Empirical approaches to quantifying interaction intensity: Competition andfacilitation along productivity gradients

Citation
De. Goldberg et al., Empirical approaches to quantifying interaction intensity: Competition andfacilitation along productivity gradients, ECOLOGY, 80(4), 1999, pp. 1118-1131
Citations number
87
Language
INGLESE
art.tipo
Article
Categorie Soggetti
Environment/Ecology
Journal title
ECOLOGY
ISSN journal
0012-9658 → ACNP
Volume
80
Issue
4
Year of publication
1999
Pages
1118 - 1131
Database
ISI
SICI code
0012-9658(199906)80:4<1118:EATQII>2.0.ZU;2-N
Abstract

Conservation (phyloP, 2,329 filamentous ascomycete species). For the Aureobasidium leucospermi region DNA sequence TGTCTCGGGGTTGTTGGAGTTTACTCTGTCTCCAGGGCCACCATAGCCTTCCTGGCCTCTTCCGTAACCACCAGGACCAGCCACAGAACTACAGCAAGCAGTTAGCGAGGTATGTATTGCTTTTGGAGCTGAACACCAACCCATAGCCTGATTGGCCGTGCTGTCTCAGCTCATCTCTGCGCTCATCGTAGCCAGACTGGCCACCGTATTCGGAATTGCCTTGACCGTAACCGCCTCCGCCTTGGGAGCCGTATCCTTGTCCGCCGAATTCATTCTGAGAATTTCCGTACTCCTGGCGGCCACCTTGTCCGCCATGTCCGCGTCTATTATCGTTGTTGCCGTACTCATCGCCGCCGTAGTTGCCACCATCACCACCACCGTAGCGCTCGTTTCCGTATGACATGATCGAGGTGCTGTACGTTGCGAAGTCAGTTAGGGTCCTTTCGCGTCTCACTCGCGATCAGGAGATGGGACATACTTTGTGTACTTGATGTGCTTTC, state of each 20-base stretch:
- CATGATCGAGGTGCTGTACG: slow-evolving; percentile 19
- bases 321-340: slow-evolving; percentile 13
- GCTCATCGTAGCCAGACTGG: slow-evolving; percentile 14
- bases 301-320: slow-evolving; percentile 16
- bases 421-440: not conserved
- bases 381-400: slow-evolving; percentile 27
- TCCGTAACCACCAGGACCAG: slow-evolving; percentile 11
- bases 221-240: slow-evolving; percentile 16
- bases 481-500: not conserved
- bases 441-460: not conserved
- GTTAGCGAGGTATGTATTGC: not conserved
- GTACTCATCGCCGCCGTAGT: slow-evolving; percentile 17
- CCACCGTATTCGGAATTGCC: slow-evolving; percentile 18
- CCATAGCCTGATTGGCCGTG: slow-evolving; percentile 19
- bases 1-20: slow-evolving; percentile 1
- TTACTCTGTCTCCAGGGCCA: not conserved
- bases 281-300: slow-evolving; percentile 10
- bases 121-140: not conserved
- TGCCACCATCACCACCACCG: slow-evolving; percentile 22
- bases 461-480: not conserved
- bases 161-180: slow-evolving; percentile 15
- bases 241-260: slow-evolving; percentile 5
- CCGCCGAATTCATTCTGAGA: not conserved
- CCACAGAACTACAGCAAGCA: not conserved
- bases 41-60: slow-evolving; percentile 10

Quantitative synthesis across studies requires consistent measures of effec t size among studies. In community ecology, these measures of effect size w ill often be some measure of the strength of interactions between taxa. How ever, indices of interaction strength vary greatly among both theoretical a nd empirical studies, and the connection between hypotheses about interacti on strength and the metrics that are used to test these hypotheses are ofte n not explicit. We describe criteria for choosing appropriate metrics and m ethods for comparing them among studies at three stages of designing a meta -analysis to test hypotheses about variation in interaction intensity: (1) the choice of response variable; (2) how effect size is calculated using th e response in two treatments; and (3) whether there is a consistent quantit ative effect across all taxa and systems studied or only qualitatively simi lar effects within each taxon-system combination. The consequences of diffe rent choices at each of these stages are illustrated with a meta-analysis t o examine the relationship between competition/facilitation intensity and p roductivity in plants. The analysis used a database of 296 cases in 14 stud ies. The results were unexpected and largely inconsistent with existing theory: competition intensity often significantly declined (rather than increased) with productivity, and facilitation was sometimes restricted to more produc tive (rather than less productive) sites. However, there was considerable v ariation in the pattern among response variables and measures of effect siz e. For example, on average, competitive effects on final biomass and surviv al decreased with standing crop, but competitive effects on growth rate did not. On the other hand, facilitative interactions were more common at low standing crop for final biomass and growth rate, but more common at high st anding crop for survival. Results were more likely to be significant using the log response ratio (In[removal/control]) as the effect size than using the relative competition intensity ([removal - control]/removal), although the trends for these conceptually similar indices did not differ. When all studies were grouped in a single meta-regression of interaction intensity o n standing crop to test quantitative similarity among studies, survival sho wed the dearest negative relationship. However, when the same regressions w ere done for each unique combination of taxon and site within each study to test for qualitative similarity among studies, the slopes averaged over st udies tended to be negative for biomass and growth rate, but not different from zero for survival. These results are subject to a number of caveats be cause of the limitations of the available data-most notably, the extension of effects of interactions on individual growth or survival to effects on p opulation distribution and abundance or community structure is highly probl ematic. Nevertheless, the fact that none of the meta-analyses demonstrated a significant positive relationship between competition and standing crop b ut that we frequently found negative relationships is an important pattern that has not been apparent from qualitative surveys of individual studies, and it demonstrates the potential power of meta-analysis in ecology. We con clude with recommendations to overcome some of the limitations of the curre ntly available data and meta-analytical procedures.